Gut bacterial composition
Microbiological analyses were performed on fecal samples to assess the growth of the HBF in germ-free mice and to ascertain the effects of probiotics on the development of gut bacteria. The measured terminal composition of the fecal microbiota is detailed in , where the statistically significant differences between the various groups were calculated using a two-tailed Mann–Whitney test. The bacterial populations of Bifidobacteria longum and Staphylococcus aureus were reduced after introduction of both probiotics. Additionally, unique effects of L. rhamnosus supplementation caused decreased populations of Bifidobacterium breve, Staphylococcus epidermidis and Clostridium perfringens but an increase of E. coli.
Microbial species counts in mouse feces at the end of the experiment
Gut levels of short-chain fatty acids
Short-chain fatty acids (SCFAs), namely acetate, propionate, isobutyrate, n-butyrate and isovalerate, were identified and quantified from the cecal content using GC-FID. The results, presented in , are given in μmol per gram of dry fecal material and as mean±s.d. for each group of mice. The production of some of the SCFAs, that is, acetate and butyrate, by the HBF mice supplemented with both of the probiotics was reduced. In addition, increases of the concentrations in isobutyrate and isovalerate were observed in the mice fed with L. paracasei.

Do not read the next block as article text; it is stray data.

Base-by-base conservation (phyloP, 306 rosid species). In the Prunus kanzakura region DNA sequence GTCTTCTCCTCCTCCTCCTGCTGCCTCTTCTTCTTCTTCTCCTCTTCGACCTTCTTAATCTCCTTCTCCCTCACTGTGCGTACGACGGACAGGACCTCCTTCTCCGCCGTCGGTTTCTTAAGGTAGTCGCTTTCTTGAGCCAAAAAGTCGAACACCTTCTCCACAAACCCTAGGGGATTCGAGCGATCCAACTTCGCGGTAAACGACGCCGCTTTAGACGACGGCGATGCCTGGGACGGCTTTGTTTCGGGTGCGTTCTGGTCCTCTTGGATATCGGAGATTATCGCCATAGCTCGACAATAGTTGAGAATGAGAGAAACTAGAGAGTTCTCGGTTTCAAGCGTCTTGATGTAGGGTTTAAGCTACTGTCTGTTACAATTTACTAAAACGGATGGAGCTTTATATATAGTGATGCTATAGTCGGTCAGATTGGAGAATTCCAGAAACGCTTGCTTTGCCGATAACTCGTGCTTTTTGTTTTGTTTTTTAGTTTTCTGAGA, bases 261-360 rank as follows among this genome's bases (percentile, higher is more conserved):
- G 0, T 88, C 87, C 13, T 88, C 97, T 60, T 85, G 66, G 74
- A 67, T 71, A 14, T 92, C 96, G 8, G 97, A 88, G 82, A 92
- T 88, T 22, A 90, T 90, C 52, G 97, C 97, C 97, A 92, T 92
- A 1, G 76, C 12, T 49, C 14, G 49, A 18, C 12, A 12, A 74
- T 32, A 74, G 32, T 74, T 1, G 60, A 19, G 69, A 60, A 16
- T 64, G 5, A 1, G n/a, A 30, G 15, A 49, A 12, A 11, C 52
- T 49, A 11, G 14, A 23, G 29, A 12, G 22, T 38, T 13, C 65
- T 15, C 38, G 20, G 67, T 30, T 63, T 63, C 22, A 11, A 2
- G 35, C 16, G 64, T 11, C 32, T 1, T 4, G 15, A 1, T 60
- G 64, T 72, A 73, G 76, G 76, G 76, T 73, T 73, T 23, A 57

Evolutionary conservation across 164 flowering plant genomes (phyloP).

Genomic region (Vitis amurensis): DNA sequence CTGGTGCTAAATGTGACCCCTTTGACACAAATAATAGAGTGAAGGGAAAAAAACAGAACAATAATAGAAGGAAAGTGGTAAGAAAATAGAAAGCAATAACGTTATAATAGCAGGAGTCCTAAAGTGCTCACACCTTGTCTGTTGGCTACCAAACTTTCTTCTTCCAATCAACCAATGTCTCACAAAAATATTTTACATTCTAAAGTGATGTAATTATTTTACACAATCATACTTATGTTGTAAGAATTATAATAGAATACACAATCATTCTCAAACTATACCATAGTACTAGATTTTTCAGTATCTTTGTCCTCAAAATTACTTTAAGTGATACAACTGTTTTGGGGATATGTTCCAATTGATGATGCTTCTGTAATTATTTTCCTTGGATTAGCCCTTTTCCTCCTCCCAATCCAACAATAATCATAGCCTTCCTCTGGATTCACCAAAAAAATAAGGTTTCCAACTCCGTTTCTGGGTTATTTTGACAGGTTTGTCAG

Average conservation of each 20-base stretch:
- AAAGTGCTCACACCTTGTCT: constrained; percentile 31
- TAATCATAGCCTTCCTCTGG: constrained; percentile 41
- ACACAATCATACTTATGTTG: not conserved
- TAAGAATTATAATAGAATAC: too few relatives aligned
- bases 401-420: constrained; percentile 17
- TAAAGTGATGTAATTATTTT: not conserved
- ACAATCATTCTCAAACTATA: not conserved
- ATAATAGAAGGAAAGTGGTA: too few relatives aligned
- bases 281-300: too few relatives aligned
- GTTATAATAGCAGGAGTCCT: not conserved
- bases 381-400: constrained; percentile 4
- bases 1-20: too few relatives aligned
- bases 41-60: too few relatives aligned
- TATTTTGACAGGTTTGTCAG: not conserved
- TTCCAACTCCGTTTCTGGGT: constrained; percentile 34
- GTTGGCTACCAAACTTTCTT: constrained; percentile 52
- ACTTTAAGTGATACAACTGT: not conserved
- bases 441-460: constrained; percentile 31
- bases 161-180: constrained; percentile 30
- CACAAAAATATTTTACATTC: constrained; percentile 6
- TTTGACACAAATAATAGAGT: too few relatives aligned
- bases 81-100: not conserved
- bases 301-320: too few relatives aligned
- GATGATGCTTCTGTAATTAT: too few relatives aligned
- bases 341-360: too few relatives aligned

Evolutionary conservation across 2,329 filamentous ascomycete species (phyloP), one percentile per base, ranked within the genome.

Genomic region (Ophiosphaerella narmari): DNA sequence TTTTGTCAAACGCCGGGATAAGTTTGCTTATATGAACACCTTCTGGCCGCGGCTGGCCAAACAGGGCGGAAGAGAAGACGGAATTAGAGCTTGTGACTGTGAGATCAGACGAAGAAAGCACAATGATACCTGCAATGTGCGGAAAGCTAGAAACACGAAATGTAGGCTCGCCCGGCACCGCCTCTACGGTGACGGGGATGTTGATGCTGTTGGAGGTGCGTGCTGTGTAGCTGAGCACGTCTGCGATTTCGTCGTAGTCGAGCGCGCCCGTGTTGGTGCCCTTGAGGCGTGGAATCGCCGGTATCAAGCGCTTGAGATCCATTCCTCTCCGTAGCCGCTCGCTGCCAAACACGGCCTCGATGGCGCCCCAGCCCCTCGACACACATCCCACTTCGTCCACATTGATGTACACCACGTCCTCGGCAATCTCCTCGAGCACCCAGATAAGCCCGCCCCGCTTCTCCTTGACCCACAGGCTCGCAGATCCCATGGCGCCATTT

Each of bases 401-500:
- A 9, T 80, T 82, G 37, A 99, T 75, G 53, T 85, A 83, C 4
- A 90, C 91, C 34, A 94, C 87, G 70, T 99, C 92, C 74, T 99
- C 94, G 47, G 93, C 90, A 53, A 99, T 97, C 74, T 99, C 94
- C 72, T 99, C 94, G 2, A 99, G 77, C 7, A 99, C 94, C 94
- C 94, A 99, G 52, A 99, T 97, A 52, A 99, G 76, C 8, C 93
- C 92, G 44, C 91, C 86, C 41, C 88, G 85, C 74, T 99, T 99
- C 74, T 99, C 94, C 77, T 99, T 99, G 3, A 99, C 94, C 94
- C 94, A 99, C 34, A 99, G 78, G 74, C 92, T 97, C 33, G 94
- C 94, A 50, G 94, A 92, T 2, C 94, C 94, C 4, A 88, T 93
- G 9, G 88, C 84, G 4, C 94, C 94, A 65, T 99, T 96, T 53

Short-chain fatty acid content in the cecum from the different groups
Analysis of1H NMR spectroscopic data on plasma, urine, liver and fecal extracts
A series of pairwise O-PLS-DA models of 1
H NMR spectra were performed to extract information on the metabolic effects of probiotic modulation. A statistically significant metabolic phenotype separation between untreated mice and probiotic supplemented animals was observed as reflected by the high value of QY2
for each model (Cloarec et al, 2005b
; ). The corresponding coefficients describing the most important metabolites in plasma, liver, urine and fecal extracts that contributed to group separation are also listed in Supplementary Table 1
. The area normalized intensities (101
a.u.) of representative metabolite signals are given as means±s.d. in . The O-PLS-DA coefficients plots are presented in using a back-scaling transformation and projection to aid biomarker visualization (Cloarec et al, 2005b